8 Mar 2013

Antiviral resistance among highly pathogenic influenza A (H5N1) viruses isolated worldwide in 2002-2012 shows need for continued monitoring (Antiviral Res., abstract, edited)

[Source: National Library of Medicine, full page: (LINK). Abstract, edited.]

Antiviral Res. 2013 Feb 28. pii: S0166-3542(13)00050-8. doi: 10.1016/j.antiviral.2013.02.013. [Epub ahead of print]

Antiviral resistance among highly pathogenic influenza A (H5N1) viruses isolated worldwide in 2002-2012 shows need for continued monitoring.

Govorkova EA, Baranovich T, Seiler P, Armstrong J, Burnham A, Guan Y, Peiris M, Webby RJ, Webster RG.

Source: Department of Infectious Diseases, St. Jude Children's Research Hospital, Memphis, Tennessee, 38105-3678, USA.

Abstract

Highly pathogenic (HP) H5N1 influenza viruses are evolving pathogens with the potential to cause sustained human-to-human transmission and pandemic virus spread. Specific antiviral drugs can play an important role in the early stages of a pandemic, but the emergence of drug-resistant variants can limit control options. The available data on the susceptibility of HP H5N1 influenza viruses to neuraminidase (NA) inhibitors and adamantanes is scarce, and there is no extensive analysis. Here, we systematically examined the prevalence of NA inhibitor and adamantane resistance among HP H5N1 influenza viruses that circulated worldwide during 2002-2012. The phenotypic fluorescence-based assay showed that both human and avian HP H5N1 viruses are susceptible to NA inhibitors oseltamivir and zanamivir with little variability over time and ∼5.5-fold less susceptibility to oseltamivir of viruses of hemagglutinin (HA) clade 2 than of clade 1. Analysis of available sequence data revealed a low incidence of NA inhibitor-resistant variants. The established markers of NA inhibitor resistance (E119A, H274Y, and N294S, N2 numbering) were found in 2.4% of human and 0.8% of avian isolates, and the markers of reduced susceptibility (I117V, K150N, I222V/T/K, and S246N) were found in 0.8% of human and 2.9% of avian isolates. The frequency of amantadine-resistant variants was higher among human (62.2%) than avian (31.6%) viruses with disproportionate distribution among different HA clades. As in human isolates, avian H5N1 viruses carry double L26I and S31N M2 mutations more often than a single S31N mutation. Overall, both human and avian HP H5N1 influenza viruses are susceptible to NA inhibitors; some proportion is still susceptible to amantadine in contrast to ∼100% amantadine resistance among currently circulating seasonal human H1N1 and H3N2 viruses. Continued antiviral susceptibility monitoring of H5N1 viruses is needed to maintain therapeutic approaches for control of disease.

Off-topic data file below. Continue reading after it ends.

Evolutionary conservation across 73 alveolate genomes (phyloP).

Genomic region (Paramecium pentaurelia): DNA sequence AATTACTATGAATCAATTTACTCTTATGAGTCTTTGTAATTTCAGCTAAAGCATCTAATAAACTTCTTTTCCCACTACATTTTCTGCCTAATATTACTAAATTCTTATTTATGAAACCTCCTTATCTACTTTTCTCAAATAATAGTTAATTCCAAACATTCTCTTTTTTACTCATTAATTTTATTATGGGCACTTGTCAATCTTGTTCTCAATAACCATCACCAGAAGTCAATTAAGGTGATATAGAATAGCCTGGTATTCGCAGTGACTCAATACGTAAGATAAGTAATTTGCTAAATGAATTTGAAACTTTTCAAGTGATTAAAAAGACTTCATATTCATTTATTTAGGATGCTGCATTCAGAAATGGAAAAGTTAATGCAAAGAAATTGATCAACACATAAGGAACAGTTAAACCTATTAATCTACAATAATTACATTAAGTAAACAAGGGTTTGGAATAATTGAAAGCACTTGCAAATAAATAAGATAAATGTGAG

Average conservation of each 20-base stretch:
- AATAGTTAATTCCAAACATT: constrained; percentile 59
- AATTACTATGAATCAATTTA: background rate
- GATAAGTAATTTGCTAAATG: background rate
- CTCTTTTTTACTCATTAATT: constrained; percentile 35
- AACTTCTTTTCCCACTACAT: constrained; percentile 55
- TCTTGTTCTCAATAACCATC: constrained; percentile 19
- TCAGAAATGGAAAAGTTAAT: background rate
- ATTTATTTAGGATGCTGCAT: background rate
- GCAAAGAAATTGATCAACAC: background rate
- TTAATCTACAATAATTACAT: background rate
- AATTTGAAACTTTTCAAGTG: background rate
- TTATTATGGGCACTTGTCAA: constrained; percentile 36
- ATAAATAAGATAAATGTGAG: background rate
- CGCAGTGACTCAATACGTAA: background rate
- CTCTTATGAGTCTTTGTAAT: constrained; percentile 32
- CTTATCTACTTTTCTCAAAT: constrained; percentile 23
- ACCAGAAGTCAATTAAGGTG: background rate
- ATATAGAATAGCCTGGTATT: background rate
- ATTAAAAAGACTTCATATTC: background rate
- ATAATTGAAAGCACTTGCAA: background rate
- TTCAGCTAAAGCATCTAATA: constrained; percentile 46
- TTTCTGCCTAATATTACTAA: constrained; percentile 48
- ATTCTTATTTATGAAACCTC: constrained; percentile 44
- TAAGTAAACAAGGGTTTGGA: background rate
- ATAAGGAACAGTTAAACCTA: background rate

Copyright © 2013. Published by Elsevier B.V.

PMID: 23458714 [PubMed - as supplied by publisher]

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